It's hard to imagine any scenario better than the first five games played on Thursday.
After an underwhelming start with the inaugural First Four, the madness came back with a vengeance during the round of 64.
Surprises, buzzer-beaters and down-to-the wire battles highlighted the first day, and the first weekend for that matter. Of the first five games played Thursday, three were decided by two points, one was decided by one point and the other was a three-point game late before ending in an eight-point spread.
Heroes Juan Fernandez, Matt Howard and Demonte Harper carved their respective niches in NCAA lore with shots that propelled their teams to opening-round wins. Other heroes emerged as well, in different roles but with a similar impact on the game.
While the pace(makers) slowed somewhat as the weekend wore on, there were still a number of well-played, down-to-the-wire contests.
At the end of Sunday night, the Sweet 16 remain. Check out B/R's reports for matchups and analysis.
Undersized, overmatched and seemingly in over their heads, the 15th-seeded Long Island Blackbirds played to their strengths by running, pressing, shooting and scoring.
The only problem was that the North Carolina Tar Heels scored more.
Forget the result, which was a 102-87 victory for the Heels. Long Island, maybe a poor man's version of the Loyola Marymount Lions of the late '80s, wouldn't stop, and although it tied the game briefly in the first half, it couldn't make a prolonged run that threatened North Carolina's double-digit lead.
Still, it did force 18 turnovers, have 11 steals and take 85 shots, slightly more than two per minute over the course of the game.
Again, the outcome didn't ever appear to be in doubt, but the Blackbirds didn't quit, and it was an entertaining game to watch.
One of the inaugural winners in the "First Four," the VCU Rams didn't stop there.
Not only did they beat Georgetown and then Purdue, they hammered them.
Georgetown was a little disjointed down the stretch as point man Chris Wright recovered from a broken hand, and although he did play against the Rams, it didn't matter.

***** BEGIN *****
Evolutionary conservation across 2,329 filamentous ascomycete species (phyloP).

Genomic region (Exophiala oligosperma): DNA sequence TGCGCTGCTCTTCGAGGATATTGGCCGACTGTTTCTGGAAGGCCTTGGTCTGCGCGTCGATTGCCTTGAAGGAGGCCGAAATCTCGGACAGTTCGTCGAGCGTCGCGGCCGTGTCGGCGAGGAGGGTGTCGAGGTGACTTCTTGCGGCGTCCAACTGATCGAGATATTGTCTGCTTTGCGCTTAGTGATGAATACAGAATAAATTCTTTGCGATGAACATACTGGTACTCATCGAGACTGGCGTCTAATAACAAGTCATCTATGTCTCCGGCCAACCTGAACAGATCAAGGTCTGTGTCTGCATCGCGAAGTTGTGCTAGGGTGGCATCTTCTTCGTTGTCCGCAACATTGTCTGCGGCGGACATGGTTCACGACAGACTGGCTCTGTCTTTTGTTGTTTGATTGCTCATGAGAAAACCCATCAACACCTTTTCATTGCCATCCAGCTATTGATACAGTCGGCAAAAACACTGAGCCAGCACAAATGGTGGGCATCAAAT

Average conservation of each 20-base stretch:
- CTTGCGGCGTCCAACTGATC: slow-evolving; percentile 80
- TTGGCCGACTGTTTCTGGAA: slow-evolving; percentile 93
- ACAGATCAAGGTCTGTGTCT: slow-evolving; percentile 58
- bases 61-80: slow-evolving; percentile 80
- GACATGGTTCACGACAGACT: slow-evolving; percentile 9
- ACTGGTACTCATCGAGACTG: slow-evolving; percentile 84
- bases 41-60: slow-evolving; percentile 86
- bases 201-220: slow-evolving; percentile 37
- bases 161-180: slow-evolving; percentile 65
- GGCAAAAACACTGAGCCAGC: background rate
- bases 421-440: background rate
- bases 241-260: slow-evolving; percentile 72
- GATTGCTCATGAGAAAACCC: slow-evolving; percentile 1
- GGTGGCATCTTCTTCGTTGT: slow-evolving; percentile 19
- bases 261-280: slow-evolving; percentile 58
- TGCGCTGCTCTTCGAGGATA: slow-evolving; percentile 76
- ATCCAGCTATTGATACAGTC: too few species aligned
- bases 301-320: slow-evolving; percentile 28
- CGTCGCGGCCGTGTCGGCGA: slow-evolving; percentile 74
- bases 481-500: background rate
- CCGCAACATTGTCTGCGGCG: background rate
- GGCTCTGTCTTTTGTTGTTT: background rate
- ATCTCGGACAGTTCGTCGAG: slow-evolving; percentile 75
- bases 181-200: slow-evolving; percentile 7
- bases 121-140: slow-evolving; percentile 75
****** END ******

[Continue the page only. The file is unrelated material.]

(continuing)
Purdue, on the other hand, mailed it in for the last 10 minutes, which was out of character for a team that overachieved for most of the season. Behind by double digits, the Boilermakers couldn't keep up with VCU, who scored seemingly at will.
The Rams made 20 three-pointers, had 37 assists and won the games by a combined 36 points.
These impressive wins land Shaka Smart's crew in the Sweet 16 for the first time in school history for an intriguing matchup with Florida State.
Honourable mention in this same category goes to the Seminoles, Richmond and Marquette, all double-digit seeds advancing.
A year after missing the tournament entirely, the North Carolina Tar Heels are headed back to the Sweet 16.
It was not without some anxious moments.
Harrison Barnes' three-pointer put them ahead to stay with just over four minutes left, and the Heels survived some curious decisions at the end of the game to prevail, 86-83.
With three seconds left, Washington's Venoy Overton launched a shot from half-court, assuming he was going to get fouled. There was no foul, and the ball appeared to be sailing out of bounds.
That's when it started to get strange.
John Henson decided to try to grab the ball but whiffed, and the ball glanced off his hands and out of bounds under the Carolina basket. Though it appeared as though there should have been at least 1.1 seconds left, the referees let 0.5 remain on the clock.
Isaiah Thomas got off a quick shot, which Henson, again for no apparent reason, then touched as it approached the rim. Fortunately for the Heels, it was only a two-point shot, and it appeared to be short of the rim.
The Michigan Wolverines would be facing a daunting task defeating Duke whether Kyrie Irving was playing or not.
The fact that he was just made the task that much more difficult.
Down by 15 at one point in the second half, the vastly improved Wolverines would not quit, twice getting to within one point in the final minute before Irving's first basket and one foul shot by Nolan Smith allowed the Blue Devils to escape with a hard-fought 73-71 win.
Darius Morris' 10-foot runner hit the back iron and bounced away as time expired, sending Duke to the Sweet 16 and into a potentially electric matchup with the Arizona Wildcats.
For Michigan, the season has to be deemed a success, with the promise of better things to come next season with all of its key players returning. For now, though, it can only think of what might have been.
In one of the most bizarre endings imaginable, the Butler Bulldogs advanced once again to the Sweet 16, upending the top-seeded Pitt Panthers, 71-70.
Up 70-69 with two seconds left, Shelvin Mack (pictured here) fouled Gilbert Brown at half court, giving Pitt two shots with 1.2 seconds remaining.